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Please help support the mission of New Advent and get the full contents of this website as an instant download. Benedict is used in a sense differing somewhat from that in which it is applied to other religious orders.Includes the Catholic Encyclopedia, Church Fathers, Summa, Bible and more — all for only .99... In its ordinary meaning the term implies one complete religious family, made up of a number of monasteries, all of which are subject to a common superior or "general" who usually resides either in Rome or in the mother-house of the order, if there be one.Nowhere did the order link itself so intimately with people and institutions, secular as well as religious, as in England.Through the influence of saintly men, Wilfrid, Benedict Biscop, and Dunstan, the Benedictine Rule spread with extraordinary rapidity, and in the North, when once the Easter controversy had been settled and the Roman supremacy acknowledged (Synod of Whitby, 664), it was adopted in most of the monasteries that had been founded by the Celtic missionaries from Iona.These fourteen are the only monasteries of which there is any reliable evidence of having been founded during St. Very little more can be said in favour of the supposed introduction of the Benedictine Rule into Gaul by St.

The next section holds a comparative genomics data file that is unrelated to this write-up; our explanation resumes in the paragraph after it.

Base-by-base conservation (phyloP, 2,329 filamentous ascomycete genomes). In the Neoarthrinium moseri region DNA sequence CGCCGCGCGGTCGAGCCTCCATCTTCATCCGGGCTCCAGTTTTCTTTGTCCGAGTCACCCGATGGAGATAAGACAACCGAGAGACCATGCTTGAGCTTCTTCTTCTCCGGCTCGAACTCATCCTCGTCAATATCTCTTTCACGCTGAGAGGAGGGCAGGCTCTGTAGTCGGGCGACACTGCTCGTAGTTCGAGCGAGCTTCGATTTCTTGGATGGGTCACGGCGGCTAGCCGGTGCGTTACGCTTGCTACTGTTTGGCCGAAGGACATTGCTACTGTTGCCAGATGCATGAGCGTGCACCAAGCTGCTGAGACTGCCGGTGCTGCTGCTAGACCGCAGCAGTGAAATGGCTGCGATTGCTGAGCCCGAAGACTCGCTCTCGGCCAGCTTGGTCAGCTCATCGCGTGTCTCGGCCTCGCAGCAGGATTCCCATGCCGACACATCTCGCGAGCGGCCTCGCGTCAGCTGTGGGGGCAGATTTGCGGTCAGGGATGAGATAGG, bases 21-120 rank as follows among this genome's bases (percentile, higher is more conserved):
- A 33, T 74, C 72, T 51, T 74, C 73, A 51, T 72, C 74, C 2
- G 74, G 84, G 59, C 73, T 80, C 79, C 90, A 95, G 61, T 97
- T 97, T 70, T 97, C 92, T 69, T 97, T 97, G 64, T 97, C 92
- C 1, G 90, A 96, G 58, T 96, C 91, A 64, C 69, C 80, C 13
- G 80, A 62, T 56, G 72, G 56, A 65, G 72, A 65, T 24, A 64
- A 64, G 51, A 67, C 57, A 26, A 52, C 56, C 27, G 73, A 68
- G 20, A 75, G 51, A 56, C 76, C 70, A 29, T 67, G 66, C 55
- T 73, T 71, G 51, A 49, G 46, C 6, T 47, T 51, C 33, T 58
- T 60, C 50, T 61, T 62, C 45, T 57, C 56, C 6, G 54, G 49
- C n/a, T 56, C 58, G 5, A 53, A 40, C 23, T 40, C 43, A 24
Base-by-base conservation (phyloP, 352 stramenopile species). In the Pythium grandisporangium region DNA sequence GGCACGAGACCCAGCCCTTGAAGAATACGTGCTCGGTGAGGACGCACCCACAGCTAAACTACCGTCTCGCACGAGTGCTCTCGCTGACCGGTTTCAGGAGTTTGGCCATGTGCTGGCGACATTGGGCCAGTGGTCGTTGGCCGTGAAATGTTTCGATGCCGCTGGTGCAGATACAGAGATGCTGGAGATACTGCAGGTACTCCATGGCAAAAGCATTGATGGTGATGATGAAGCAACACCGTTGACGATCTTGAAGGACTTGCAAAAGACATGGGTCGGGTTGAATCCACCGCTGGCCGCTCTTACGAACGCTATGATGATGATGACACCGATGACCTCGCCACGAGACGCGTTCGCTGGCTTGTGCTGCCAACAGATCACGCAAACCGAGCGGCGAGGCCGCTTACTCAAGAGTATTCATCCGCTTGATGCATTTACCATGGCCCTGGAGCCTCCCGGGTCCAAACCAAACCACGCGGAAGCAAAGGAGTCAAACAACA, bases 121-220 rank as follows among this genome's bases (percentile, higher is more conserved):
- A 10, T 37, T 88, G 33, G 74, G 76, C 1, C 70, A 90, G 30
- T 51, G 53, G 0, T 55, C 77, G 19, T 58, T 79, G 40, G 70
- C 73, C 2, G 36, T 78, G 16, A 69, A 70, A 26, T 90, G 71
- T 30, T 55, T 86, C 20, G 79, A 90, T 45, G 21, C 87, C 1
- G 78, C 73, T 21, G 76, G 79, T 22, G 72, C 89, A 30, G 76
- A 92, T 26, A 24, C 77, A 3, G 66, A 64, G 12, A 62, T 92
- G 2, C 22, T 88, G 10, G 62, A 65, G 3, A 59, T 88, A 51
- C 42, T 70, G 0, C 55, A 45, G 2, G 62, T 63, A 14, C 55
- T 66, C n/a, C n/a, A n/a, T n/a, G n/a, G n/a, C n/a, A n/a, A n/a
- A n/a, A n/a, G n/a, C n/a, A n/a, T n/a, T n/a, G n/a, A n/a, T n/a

Other foundations quickly followed as the Benedictine missionaries carried the light of the Gospel with them throughout the length and breadth of the land. Benedict seemed to have taken possession of the country as his own, and the history of his order in England is the history of the English Church.

Hence it cannot be denied that the monks often failed to live up to the monastic ideal and sometimes even fell short of the Christian and moral standards.

There were failures and scandals in Benedictine history, just as there were declensions from the right path outside the cloister, for monks are, after all, but men.

According to the holy legislator's provisions each monastery constituted an independent family, self-contained, autonomous, managing its own affairs, and subject to no external authority except that of the local diocesan bishop, whose powers of control were, however, limited to certain specific occasions.

The earliest departures from this system occurred when several of the greater abbeys began sending out offshoots, under the form of daughter-houses retaining some sort of dependence upon the mother abbey from which they sprang.

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